originating source for much of the larvae for the Hawaiian Islands' 
corals, invertebrates, and other reef fauna. The atoll's reefs have the 
deepest reef-building corals on record.

Wake Atoll

    Wake Atoll encompasses possibly the oldest living coral atoll in 
the world and has healthy and abundant coral and fish populations. CCPs 
have not been completed for Palmyra, Kingman, Wake, and Johnston Atoll 
NWRs. For the current MMP planning process, USFWS will focus on 
appropriate conservation and management recommendations for all 
refuges. Following the completion of the MMP, USFWS will prepare new 
CCPs and revise existing CCPs, as appropriate.

Monument Management Plan Development Process

    The purpose for developing an MMP is to provide monument managers 
with a 15-year direction for the proper care and management of the 
significant objects of scientific interest that are within the 
boundaries of the Monument. The MMP will be consistent with Refuge 
purposes and will contribute toward the mission of the NWRS. The MMP 
will be consistent with the Magnuson-Stevens Act and sound principles 
of marine protected area planning and fish and wildlife management, 
conservation, legal mandates, and applicable policies. The EA will 
evaluate the impacts of implementing the proposed draft management 
plan, in accordance with the National Environmental Policy Act (42 
U.S.C. 4321, as amended).

Public Involvement

    NOAA and USFWS will conduct the planning process in a manner that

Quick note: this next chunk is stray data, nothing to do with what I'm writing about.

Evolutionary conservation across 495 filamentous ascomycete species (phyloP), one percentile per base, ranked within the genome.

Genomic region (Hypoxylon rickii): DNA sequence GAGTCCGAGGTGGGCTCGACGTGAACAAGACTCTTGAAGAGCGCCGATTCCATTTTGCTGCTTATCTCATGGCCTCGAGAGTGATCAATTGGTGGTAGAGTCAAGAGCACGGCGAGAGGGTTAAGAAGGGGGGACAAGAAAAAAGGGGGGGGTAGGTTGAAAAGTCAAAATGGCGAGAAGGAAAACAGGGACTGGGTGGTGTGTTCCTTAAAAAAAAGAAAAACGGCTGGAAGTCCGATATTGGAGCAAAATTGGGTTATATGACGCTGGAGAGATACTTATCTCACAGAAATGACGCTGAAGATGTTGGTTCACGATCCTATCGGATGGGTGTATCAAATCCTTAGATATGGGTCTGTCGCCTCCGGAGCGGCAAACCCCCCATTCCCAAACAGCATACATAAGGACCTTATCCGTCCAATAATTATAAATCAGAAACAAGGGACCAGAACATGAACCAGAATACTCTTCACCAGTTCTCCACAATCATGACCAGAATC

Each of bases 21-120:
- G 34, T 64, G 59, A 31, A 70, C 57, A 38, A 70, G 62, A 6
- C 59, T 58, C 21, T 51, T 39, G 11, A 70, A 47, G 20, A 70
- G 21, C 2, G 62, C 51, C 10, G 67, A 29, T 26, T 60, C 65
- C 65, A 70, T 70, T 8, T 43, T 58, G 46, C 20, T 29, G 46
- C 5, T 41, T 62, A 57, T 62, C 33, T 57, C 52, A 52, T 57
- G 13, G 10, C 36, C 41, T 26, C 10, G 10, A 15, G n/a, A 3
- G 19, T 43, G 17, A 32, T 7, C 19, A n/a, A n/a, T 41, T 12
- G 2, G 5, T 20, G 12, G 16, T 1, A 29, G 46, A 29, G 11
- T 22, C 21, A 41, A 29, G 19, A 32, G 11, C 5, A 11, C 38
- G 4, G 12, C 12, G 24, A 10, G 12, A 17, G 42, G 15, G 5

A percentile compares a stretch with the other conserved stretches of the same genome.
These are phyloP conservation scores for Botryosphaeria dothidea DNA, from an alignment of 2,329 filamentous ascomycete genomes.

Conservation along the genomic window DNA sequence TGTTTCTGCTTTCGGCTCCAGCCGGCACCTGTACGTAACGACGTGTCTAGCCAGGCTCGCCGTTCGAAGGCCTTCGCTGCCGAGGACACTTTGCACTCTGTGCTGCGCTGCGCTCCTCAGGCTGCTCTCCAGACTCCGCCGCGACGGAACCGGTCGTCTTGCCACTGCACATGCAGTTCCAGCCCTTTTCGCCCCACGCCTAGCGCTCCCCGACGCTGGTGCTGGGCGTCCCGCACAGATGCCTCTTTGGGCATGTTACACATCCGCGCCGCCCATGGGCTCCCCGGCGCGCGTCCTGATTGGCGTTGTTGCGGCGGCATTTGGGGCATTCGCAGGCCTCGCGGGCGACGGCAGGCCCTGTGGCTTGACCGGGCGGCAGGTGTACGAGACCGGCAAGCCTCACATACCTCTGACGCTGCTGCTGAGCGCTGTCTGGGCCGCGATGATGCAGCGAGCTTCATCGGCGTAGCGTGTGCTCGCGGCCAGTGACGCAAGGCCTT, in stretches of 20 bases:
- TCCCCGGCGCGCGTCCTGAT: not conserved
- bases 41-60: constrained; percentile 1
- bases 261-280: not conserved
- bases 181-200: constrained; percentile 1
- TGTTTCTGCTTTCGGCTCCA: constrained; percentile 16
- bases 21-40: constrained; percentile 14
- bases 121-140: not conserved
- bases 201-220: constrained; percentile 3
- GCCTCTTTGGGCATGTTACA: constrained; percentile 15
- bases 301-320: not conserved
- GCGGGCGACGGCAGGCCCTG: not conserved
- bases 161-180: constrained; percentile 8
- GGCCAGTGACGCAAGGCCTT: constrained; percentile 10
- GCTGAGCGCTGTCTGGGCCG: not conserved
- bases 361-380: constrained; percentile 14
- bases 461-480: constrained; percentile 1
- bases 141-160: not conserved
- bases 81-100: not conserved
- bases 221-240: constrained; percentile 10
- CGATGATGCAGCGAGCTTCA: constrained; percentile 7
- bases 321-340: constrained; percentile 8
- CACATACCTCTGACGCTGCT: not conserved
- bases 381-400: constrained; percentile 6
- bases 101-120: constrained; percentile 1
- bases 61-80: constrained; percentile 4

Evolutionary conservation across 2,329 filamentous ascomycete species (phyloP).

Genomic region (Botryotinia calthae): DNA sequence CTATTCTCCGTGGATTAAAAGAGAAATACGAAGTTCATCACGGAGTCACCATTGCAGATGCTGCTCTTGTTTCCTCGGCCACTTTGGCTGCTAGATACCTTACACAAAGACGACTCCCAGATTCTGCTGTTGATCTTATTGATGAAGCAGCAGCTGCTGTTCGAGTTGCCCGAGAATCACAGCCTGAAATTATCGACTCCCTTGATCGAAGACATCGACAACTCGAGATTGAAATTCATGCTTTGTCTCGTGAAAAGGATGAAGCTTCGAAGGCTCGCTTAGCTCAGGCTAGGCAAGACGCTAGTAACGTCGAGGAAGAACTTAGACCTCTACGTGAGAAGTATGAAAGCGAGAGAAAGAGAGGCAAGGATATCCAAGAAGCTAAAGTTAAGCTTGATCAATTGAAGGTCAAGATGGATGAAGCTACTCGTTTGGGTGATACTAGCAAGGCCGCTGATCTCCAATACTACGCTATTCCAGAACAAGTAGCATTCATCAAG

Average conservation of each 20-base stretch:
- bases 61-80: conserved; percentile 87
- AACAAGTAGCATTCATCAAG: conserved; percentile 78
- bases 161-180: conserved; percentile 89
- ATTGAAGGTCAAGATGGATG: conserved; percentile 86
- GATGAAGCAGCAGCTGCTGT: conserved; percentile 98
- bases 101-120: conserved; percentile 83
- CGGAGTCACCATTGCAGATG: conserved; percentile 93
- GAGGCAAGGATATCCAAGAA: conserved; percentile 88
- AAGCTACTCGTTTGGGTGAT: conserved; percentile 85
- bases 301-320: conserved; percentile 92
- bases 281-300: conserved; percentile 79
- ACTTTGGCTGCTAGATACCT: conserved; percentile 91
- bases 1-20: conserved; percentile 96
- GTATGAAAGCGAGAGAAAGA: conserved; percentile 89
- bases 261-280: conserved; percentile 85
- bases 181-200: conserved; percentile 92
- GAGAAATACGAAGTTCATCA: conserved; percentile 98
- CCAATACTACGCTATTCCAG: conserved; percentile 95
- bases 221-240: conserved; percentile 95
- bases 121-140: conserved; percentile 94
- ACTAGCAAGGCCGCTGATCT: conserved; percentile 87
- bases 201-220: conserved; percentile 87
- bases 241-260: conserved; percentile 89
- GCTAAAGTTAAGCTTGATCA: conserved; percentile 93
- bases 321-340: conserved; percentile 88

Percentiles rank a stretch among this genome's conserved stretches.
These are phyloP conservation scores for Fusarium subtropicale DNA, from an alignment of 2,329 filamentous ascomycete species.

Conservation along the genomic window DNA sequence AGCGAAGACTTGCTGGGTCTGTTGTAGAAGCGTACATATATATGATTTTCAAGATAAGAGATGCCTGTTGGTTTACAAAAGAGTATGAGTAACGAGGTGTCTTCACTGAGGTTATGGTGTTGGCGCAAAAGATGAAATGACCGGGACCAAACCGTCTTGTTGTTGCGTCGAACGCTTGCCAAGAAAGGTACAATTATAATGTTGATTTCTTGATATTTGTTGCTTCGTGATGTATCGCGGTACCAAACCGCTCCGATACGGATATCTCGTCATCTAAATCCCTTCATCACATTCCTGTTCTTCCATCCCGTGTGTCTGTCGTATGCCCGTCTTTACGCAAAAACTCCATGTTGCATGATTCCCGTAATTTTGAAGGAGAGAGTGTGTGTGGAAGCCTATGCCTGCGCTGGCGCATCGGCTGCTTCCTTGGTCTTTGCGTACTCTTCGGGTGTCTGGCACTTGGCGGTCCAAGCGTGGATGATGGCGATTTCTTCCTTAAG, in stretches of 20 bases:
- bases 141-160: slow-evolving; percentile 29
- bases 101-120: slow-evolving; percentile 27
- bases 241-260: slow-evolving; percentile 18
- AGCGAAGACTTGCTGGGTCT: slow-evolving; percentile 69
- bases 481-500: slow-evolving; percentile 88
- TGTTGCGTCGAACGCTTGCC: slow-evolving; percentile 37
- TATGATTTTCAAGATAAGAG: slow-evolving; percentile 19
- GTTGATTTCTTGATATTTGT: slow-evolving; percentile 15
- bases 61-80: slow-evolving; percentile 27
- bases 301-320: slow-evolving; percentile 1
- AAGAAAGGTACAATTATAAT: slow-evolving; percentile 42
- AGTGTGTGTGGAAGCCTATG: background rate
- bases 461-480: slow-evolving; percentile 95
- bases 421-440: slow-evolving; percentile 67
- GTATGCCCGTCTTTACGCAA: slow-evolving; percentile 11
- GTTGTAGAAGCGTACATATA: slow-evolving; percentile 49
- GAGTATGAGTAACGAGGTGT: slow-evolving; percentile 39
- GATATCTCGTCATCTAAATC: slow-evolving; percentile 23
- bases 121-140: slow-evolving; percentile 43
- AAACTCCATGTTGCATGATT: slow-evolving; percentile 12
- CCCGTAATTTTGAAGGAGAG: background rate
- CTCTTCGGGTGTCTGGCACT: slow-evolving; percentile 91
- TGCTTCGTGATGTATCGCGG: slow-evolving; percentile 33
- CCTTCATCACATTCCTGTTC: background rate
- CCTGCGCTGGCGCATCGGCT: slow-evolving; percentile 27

will provide participation opportunities for the public and Federal, 
Tribal, State, and local governments. At this time, NOAA and USFWS 
encourage comments in the form of issues, concerns, ideas, and 
suggestions for the future management of the Monument.

Preliminary Issues, Concerns, and Opportunities

    Below, we have identified the following preliminary issues, 
concerns, and opportunities that may be addressed in the MMP. 
Additional issues may be identified during public scoping.

 Climate impacts and management approach
 Invasive species prevention and control
 Management access, maintenance, and island infrastructure
 Seabird protection and management
 Scientific exploration and research opportunities
 Marine debris and abandoned floating fishing aggregation 
device removal
 Cultural, historic, and maritime resources protection
 Past and current military use
 Legacy contaminants management and cleanup
 Potential threats (e.g., trespass; illegal fishing; and 
shipwrecks, groundings, and spills)
 Public awareness, education, and support
 Emergency response to natural and manmade disasters and 
assessments
 Inventory and monitoring of biological organisms and abiotic 
(nonliving) factors
 Surveillance and enforcement regarding illegal fishing
 Permit system for allowable public activities (special uses, 
recreational fishing)
 Methods and best management practices for habitat conservation 
and restoration actions
 International programs and collaboration
 Opportunities for sustainable practices in management 
operations

Next Steps

    USFWS and NOAA will consider all the public comments received from 
this NOI in developing the draft MMP. The draft MMP and EA will be made 
available for public comment once they are completed.

Ngagne Jafnar Gueye,
Acting Director, Office of Sustainable Fisheries, National Marine 
Fisheries Service.
Robyn Thorson,
Regional Director, Columbia-Pacific Northwest and Pacific Islands 
Regions, U.S. Fish and Wildlife Service.
[FR Doc. 2021-27535 Filed 12-20-21; 8:45 am]
BILLING CODE 3510-22-P